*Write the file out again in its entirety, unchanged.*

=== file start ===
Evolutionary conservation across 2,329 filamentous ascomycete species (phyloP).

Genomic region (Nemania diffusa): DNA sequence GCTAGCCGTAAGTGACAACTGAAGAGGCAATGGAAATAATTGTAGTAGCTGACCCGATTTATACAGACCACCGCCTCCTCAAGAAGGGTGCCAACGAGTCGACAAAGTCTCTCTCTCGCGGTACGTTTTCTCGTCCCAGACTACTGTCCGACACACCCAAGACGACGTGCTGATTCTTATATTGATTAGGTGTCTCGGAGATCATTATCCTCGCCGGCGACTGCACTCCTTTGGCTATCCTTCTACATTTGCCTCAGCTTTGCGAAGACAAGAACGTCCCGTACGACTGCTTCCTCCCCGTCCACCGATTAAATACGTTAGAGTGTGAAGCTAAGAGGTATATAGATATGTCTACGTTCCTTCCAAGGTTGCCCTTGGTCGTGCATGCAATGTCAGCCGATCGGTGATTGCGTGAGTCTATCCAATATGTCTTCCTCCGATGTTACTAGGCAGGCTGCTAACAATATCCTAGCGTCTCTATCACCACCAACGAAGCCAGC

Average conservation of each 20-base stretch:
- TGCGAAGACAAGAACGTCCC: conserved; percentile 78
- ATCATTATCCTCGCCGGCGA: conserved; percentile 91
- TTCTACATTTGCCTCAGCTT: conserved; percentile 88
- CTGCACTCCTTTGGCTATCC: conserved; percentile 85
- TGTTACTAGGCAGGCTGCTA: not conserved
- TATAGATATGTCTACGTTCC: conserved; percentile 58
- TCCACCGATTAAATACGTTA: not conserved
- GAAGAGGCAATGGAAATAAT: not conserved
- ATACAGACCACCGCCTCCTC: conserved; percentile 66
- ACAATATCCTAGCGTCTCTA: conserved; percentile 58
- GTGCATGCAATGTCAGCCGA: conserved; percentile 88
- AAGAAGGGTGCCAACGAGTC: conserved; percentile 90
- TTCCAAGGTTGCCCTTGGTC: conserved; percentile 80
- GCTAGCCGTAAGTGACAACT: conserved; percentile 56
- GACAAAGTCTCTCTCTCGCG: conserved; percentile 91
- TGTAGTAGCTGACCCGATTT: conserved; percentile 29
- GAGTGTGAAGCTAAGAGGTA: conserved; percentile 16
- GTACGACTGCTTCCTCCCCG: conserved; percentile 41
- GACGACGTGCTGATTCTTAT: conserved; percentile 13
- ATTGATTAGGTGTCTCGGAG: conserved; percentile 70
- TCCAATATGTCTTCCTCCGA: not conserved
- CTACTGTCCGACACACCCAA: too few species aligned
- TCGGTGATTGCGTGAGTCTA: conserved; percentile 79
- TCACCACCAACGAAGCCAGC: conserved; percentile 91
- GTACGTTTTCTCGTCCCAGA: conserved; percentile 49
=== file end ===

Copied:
Evolutionary conservation across 2,329 filamentous ascomycete species (phyloP).

Genomic region (Nemania diffusa): DNA sequence GCTAGCCGTAAGTGACAACTGAAGAGGCAATGGAAATAATTGTAGTAGCTGACCCGATTTATACAGACCACCGCCTCCTCAAGAAGGGTGCCAACGAGTCGACAAAGTCTCTCTCTCGCGGTACGTTTTCTCGTCCCAGACTACTGTCCGACACACCCAAGACGACGTGCTGATTCTTATATTGATTAGGTGTCTCGGAGATCATTATCCTCGCCGGCGACTGCACTCCTTTGGCTATCCTTCTACATTTGCCTCAGCTTTGCGAAGACAAGAACGTCCCGTACGACTGCTTCCTCCCCGTCCACCGATTAAATACGTTAGAGTGTGAAGCTAAGAGGTATATAGATATGTCTACGTTCCTTCCAAGGTTGCCCTTGGTCGTGCATGCAATGTCAGCCGATCGGTGATTGCGTGAGTCTATCCAATATGTCTTCCTCCGATGTTACTAGGCAGGCTGCTAACAATATCCTAGCGTCTCTATCACCACCAACGAAGCCAGC

Average conservation of each 20-base stretch:
- TGCGAAGACAAGAACGTCCC: conserved; percentile 78
- ATCATTATCCTCGCCGGCGA: conserved; percentile 91
- TTCTACATTTGCCTCAGCTT: conserved; percentile 88
- CTGCACTCCTTTGGCTATCC: conserved; percentile 85
- TGTTACTAGGCAGGCTGCTA: not conserved
- TATAGATATGTCTACGTTCC: conserved; percentile 58
- TCCACCGATTAAATACGTTA: not conserved
- GAAGAGGCAATGGAAATAAT: not conserved
- ATACAGACCACCGCCTCCTC: conserved; percentile 66
- ACAATATCCTAGCGTCTCTA: conserved; percentile 58
- GTGCATGCAATGTCAGCCGA: conserved; percentile 88
- AAGAAGGGTGCCAACGAGTC: conserved; percentile 90
- TTCCAAGGTTGCCCTTGGTC: conserved; percentile 80
- GCTAGCCGTAAGTGACAACT: conserved; percentile 56
- GACAAAGTCTCTCTCTCGCG: conserved; percentile 91
- TGTAGTAGCTGACCCGATTT: conserved; percentile 29
- GAGTGTGAAGCTAAGAGGTA: conserved; percentile 16
- GTACGACTGCTTCCTCCCCG: conserved; percentile 41
- GACGACGTGCTGATTCTTAT: conserved; percentile 13
- ATTGATTAGGTGTCTCGGAG: conserved; percentile 70
- TCCAATATGTCTTCCTCCGA: not conserved
- CTACTGTCCGACACACCCAA: too few species aligned
- TCGGTGATTGCGTGAGTCTA: conserved; percentile 79
- TCACCACCAACGAAGCCAGC: conserved; percentile 91
- GTACGTTTTCTCGTCCCAGA: conserved; percentile 49